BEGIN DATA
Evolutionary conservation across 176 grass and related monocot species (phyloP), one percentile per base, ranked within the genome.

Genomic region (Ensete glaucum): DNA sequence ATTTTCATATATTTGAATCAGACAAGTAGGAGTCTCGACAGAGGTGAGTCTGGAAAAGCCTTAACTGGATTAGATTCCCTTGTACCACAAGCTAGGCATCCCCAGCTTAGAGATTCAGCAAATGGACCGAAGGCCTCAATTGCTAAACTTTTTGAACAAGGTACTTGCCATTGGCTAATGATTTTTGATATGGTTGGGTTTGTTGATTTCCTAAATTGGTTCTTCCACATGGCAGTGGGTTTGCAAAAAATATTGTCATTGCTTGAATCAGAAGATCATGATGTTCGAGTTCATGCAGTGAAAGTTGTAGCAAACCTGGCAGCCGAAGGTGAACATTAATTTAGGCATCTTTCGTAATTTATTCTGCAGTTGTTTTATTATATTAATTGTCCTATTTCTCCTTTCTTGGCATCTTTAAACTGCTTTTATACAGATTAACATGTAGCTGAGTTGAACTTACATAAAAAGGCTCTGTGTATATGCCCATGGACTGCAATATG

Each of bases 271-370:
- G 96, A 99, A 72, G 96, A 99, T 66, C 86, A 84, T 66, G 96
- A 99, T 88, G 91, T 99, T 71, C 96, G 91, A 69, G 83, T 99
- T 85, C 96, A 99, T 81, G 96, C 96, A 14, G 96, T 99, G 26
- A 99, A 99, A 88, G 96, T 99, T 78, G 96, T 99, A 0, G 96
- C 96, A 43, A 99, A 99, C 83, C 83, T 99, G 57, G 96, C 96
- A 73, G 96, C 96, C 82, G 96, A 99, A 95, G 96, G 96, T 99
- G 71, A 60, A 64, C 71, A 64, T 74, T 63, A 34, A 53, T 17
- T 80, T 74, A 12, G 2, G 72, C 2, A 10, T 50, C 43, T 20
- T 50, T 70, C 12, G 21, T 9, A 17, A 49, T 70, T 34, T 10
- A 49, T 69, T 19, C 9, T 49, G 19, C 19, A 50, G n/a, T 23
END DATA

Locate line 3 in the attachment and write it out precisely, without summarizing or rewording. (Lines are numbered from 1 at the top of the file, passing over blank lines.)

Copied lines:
Each of bases 271-370: